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Despite people’s widespread fear of flying the fact is that you are much more likely to die in a hospital as a result of negligence than you are in a plane crash. According to Dr. Marty Makary, a surgeon at Johns Hopkins Hospital and an expert in patient safety, around a quarter of all hospitalized patients will be harmed by a medical error of some kind.
In fact, according to Dr. Makary, medical errors cause more deaths than Alzheimer’s Disease does and they cause almost as many deaths as auto accidents do every year in the United States. Also, lawsuits, unnecessary tests, unnecessary procedures, unnecessary medication and the other costs of negligence cost the U.S. healthcare system tens of billions a year.
Medical malpractice is a major problem that routinely occurs. Still, it gets relatively little press. Negligence in the medical profession rarely comes to the forefront of the world’s attention. This lack of exposure, along with the public’s failure to demand change, reduces the incentive of the medical profession to improve.
So lawsuits designed to punish medical malpractice may instead be having the unintended effect of causing the industry to tend to cover up incompetence. Instead of focusing on actually preventing negligence the medical community is focused on minimizing financial loss.The medical community is most likely learning more about the legal strategies used in order to minimize financial loss than it is learning about improving its practices in regard to preventing negligence. Some of these strategies, such as requiring that victims not talk publically about their case in order to receive settlements, are aimed at silencing critics and sweeping the problem under the rug.
Fighting A Culture of Silence
It is important to combat the culture in the medical profession that allows incompetence to flourish by encouraging silence. The culture of the American healthcare profession actively discourages calling out incompetence. This is widely known and so thinly veiled that doctors and other medical professionals sometimes even joke about it. The importance placed on reputation in the medical profession leads people to be reluctant to attack a person’s livelihood by calling them out as incompetent. Potential whistle blowers are also reluctant to come forward because of the threat that retaliation poses to their own careers.
Healthcare workers should be encouraged to speak up, it may save a life. Some human error is unavoidable and it takes teamwork to catch more of these errors. If lower level workers are afraid to speak up to doctors errors can be missed. Administrators should not be afraid to limit the duties of doctors and other healthcare workers who show deficiencies in some areas. Also, something as simple as the increased use of cameras to observe the behaviour of hospital employees would go a long way in encouraging employees to follow best practices at all times. If cameras are used it is important to make recordings for regular review if any benefit is to be derived.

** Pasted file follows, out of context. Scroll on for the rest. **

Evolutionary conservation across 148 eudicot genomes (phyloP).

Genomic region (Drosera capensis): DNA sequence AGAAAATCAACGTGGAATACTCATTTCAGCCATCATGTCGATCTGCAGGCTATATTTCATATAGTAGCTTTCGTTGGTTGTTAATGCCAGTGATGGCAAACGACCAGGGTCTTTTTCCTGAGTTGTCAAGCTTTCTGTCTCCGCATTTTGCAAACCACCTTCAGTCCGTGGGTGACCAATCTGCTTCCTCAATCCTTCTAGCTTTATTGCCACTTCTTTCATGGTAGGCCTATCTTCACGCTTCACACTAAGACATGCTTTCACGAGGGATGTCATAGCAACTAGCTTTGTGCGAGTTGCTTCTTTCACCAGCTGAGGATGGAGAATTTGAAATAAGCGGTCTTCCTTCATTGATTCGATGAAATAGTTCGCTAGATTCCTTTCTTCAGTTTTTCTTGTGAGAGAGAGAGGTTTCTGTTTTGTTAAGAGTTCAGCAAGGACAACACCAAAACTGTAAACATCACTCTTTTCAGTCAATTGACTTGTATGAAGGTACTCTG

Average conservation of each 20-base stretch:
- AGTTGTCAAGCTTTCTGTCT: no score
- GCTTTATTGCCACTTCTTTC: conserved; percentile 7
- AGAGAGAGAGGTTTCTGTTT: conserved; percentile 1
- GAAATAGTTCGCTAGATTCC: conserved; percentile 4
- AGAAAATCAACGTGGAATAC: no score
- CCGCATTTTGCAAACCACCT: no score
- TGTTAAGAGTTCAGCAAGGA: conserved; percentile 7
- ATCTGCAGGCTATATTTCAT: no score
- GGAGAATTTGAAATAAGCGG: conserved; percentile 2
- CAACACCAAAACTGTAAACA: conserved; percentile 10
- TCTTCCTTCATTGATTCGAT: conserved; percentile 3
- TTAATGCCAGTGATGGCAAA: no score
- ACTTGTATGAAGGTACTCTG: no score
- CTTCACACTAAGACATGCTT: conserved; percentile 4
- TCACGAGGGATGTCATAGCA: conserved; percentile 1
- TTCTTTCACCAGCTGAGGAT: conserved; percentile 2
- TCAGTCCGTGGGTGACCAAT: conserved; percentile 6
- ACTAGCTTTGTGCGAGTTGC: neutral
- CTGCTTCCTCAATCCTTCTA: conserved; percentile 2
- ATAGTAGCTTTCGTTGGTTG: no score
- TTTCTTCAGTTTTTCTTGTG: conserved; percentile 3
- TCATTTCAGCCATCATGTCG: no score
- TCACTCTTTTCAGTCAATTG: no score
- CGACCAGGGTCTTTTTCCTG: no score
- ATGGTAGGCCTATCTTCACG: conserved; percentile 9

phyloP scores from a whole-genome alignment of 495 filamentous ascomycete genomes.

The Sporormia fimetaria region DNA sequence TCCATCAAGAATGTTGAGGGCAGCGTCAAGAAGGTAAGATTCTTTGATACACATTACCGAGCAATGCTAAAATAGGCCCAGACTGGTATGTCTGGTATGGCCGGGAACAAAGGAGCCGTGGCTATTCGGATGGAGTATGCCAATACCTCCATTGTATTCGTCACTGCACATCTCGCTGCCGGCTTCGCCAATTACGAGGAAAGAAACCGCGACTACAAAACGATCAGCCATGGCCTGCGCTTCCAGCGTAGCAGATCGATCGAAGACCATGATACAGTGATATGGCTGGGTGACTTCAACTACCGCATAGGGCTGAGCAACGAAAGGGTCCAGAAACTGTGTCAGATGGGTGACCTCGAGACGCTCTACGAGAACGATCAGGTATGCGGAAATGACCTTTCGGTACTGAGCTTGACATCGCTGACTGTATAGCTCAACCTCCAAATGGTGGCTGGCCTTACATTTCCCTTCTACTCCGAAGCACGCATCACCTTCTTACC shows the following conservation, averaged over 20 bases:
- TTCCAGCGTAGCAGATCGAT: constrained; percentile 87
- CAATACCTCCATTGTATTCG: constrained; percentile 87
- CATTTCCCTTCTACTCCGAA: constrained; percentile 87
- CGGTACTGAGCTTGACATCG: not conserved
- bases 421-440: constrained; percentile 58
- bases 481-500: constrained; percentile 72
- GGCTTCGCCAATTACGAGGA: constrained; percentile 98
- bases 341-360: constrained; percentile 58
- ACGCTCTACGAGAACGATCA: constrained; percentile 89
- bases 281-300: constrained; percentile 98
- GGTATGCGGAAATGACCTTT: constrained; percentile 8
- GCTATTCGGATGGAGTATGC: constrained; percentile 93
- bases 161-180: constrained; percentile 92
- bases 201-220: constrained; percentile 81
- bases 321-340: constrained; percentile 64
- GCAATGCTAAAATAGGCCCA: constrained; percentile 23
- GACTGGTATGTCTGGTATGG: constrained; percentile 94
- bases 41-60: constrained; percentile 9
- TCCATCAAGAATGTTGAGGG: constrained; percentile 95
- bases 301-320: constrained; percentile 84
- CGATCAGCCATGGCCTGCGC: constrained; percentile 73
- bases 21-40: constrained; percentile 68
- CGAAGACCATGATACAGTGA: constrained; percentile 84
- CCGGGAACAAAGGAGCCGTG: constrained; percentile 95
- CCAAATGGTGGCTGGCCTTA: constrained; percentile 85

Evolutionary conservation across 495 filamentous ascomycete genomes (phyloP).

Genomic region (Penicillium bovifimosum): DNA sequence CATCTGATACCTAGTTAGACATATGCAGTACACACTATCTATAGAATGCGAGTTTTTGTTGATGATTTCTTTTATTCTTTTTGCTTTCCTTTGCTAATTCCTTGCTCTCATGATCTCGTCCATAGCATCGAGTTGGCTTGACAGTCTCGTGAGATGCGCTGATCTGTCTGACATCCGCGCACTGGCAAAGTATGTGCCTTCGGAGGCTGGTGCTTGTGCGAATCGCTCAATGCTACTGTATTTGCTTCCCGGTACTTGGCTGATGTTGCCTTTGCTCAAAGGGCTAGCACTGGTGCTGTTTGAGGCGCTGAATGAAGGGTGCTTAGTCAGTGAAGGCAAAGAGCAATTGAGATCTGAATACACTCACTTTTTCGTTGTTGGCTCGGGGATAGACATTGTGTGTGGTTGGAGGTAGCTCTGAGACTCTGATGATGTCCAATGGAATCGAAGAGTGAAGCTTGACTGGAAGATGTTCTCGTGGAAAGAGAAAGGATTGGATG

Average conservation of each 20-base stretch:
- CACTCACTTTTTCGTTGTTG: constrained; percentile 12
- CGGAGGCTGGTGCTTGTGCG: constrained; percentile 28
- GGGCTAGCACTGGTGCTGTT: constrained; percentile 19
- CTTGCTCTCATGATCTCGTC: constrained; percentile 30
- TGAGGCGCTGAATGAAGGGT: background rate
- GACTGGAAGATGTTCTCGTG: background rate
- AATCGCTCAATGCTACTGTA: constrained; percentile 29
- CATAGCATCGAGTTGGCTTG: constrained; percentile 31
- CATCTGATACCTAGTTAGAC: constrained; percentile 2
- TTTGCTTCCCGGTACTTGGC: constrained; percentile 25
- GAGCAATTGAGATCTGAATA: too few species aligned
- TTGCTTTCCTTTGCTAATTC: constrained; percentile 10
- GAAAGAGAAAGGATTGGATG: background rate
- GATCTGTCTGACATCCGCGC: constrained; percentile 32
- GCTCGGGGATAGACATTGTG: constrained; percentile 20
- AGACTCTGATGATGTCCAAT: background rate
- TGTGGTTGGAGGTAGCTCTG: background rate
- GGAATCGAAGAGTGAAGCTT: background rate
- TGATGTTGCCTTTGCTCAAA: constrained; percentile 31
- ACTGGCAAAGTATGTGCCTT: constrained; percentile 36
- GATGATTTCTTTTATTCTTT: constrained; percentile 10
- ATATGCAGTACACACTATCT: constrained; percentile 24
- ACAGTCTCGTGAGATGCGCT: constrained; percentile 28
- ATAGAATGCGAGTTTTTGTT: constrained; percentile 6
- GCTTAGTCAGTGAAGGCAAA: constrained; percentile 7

The Need for Transparency
The culture of silence and the overall lack of transparency are major barriers to improvement. Even highly regarded hospitals often escape scrutiny by failing to publish safety records. This means that the public lacks the information necessary to make an informed choice when choosing a hospital. Often people just choose the hospital with the most status, or they choose whatever hospital is closest to them. This seems ridiculous when these same people can and do perform meticulous research on such relatively trivial purchases as new gadgets and restaurant meals.
Old technology such as the cameras can be used more effectively to further the goal of transparency and accountability. New technology, such as cloud computing for example, is being developed all the time and could potentially be utilized to change the old hospital code of silence by increasing transparency and access to information. They have access to a large quantity of fairly reliable information when doing so as well. The answer is to increase transparency in healthcare so that people can have access to the information that would allow them to make informed decisions. This would also provide more incentive for the hospitals to improve. In the past, increased reporting requirements in some areas have led to improved safety records.
Patients also should take some responsibility and take an active role in reviewing their own medical records with their physicians. Unfortunately, errors in the record can crop up. By actively reviewing their own records and alerting their doctor to possible errors some mistakes can be avoided. In the end it will be public demand and the resultant governmental action that will be most effective in providing the necessary transparency in the healthcare industry.